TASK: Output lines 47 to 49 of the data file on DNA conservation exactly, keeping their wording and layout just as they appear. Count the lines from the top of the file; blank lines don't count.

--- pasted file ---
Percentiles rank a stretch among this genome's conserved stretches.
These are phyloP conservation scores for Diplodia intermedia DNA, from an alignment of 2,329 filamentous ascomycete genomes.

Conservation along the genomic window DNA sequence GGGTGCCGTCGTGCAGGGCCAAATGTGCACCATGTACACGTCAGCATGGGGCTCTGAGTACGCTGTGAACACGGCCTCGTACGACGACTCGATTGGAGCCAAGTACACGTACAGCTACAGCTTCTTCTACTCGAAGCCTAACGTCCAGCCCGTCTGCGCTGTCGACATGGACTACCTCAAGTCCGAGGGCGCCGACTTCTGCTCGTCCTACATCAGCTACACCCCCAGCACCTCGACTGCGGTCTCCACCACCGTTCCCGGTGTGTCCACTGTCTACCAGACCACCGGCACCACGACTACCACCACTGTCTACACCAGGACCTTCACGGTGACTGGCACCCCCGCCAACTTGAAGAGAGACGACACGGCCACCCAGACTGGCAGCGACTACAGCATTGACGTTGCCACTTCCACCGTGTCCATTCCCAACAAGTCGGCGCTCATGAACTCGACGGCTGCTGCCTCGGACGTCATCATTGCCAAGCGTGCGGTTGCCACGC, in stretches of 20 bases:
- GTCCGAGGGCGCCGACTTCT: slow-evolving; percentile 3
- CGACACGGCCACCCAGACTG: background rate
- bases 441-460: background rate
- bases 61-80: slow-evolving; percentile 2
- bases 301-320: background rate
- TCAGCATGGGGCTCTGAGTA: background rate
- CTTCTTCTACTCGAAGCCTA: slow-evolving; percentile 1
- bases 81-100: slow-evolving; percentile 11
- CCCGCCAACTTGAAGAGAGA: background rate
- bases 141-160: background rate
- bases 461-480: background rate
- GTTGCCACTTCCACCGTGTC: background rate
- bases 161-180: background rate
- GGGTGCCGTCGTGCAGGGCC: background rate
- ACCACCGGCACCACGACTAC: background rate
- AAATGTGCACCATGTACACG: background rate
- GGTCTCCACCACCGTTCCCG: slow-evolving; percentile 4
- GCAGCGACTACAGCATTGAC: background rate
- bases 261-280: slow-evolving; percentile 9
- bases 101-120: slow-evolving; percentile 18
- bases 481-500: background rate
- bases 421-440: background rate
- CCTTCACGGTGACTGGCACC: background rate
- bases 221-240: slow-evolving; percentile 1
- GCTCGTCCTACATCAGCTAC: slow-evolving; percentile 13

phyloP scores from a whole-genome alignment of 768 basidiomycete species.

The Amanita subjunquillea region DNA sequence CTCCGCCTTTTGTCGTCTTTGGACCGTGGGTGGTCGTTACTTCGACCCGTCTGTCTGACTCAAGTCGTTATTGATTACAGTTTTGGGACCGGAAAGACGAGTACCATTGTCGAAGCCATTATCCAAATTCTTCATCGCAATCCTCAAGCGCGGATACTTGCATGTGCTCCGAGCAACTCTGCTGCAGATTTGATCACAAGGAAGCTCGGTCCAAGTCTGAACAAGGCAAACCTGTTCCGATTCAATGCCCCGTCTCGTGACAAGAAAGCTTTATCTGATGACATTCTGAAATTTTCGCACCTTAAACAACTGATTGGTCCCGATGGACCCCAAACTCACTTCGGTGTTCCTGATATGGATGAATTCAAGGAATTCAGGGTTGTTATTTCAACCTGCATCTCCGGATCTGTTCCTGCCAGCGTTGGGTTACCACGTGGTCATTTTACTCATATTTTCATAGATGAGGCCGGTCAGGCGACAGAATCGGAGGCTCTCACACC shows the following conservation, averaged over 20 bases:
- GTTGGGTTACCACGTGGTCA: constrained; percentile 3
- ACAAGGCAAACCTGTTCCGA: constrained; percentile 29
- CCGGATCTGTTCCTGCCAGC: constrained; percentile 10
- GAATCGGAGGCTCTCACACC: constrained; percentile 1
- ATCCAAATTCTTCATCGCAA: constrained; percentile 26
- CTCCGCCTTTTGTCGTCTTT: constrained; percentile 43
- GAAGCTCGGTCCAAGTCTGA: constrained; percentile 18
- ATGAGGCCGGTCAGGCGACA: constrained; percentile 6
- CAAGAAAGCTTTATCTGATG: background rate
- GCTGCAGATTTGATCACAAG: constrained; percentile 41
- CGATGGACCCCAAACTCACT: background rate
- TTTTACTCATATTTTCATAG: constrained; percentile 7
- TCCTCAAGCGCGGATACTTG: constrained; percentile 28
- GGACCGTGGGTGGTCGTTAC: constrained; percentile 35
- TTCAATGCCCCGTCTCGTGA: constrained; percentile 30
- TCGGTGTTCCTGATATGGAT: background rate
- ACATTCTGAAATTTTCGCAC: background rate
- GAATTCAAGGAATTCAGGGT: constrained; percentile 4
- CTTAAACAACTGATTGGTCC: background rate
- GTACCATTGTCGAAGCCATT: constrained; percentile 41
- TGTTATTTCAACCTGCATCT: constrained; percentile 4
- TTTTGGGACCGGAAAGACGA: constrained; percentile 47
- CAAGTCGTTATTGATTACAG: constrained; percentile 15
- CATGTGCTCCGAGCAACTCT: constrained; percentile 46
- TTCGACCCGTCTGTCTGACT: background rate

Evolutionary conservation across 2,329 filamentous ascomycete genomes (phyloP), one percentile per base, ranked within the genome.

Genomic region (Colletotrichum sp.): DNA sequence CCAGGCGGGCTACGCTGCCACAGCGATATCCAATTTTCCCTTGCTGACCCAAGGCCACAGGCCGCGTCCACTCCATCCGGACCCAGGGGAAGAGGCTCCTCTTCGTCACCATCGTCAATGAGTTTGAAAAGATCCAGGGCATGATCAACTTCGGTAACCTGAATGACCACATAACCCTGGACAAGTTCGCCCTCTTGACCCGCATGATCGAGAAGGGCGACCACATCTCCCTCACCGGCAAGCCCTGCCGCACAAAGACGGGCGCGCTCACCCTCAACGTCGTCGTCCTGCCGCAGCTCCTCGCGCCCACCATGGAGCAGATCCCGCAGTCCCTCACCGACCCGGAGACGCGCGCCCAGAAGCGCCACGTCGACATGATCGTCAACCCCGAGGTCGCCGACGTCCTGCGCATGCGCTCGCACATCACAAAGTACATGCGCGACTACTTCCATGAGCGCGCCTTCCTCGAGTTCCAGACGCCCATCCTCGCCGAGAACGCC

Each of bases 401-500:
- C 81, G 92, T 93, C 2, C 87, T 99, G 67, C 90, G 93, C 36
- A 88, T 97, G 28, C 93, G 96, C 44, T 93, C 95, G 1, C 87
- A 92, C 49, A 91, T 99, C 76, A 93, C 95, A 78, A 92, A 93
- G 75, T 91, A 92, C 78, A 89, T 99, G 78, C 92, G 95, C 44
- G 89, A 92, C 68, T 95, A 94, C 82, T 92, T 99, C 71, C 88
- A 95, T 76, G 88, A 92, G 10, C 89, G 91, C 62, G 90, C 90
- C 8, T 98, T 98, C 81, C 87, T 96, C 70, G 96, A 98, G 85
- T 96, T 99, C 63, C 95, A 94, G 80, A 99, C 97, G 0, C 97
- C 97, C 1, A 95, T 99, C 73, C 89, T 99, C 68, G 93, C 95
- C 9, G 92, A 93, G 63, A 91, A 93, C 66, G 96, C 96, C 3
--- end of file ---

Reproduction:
- ACATTCTGAAATTTTCGCAC: background rate
- GAATTCAAGGAATTCAGGGT: constrained; percentile 4
- CTTAAACAACTGATTGGTCC: background rate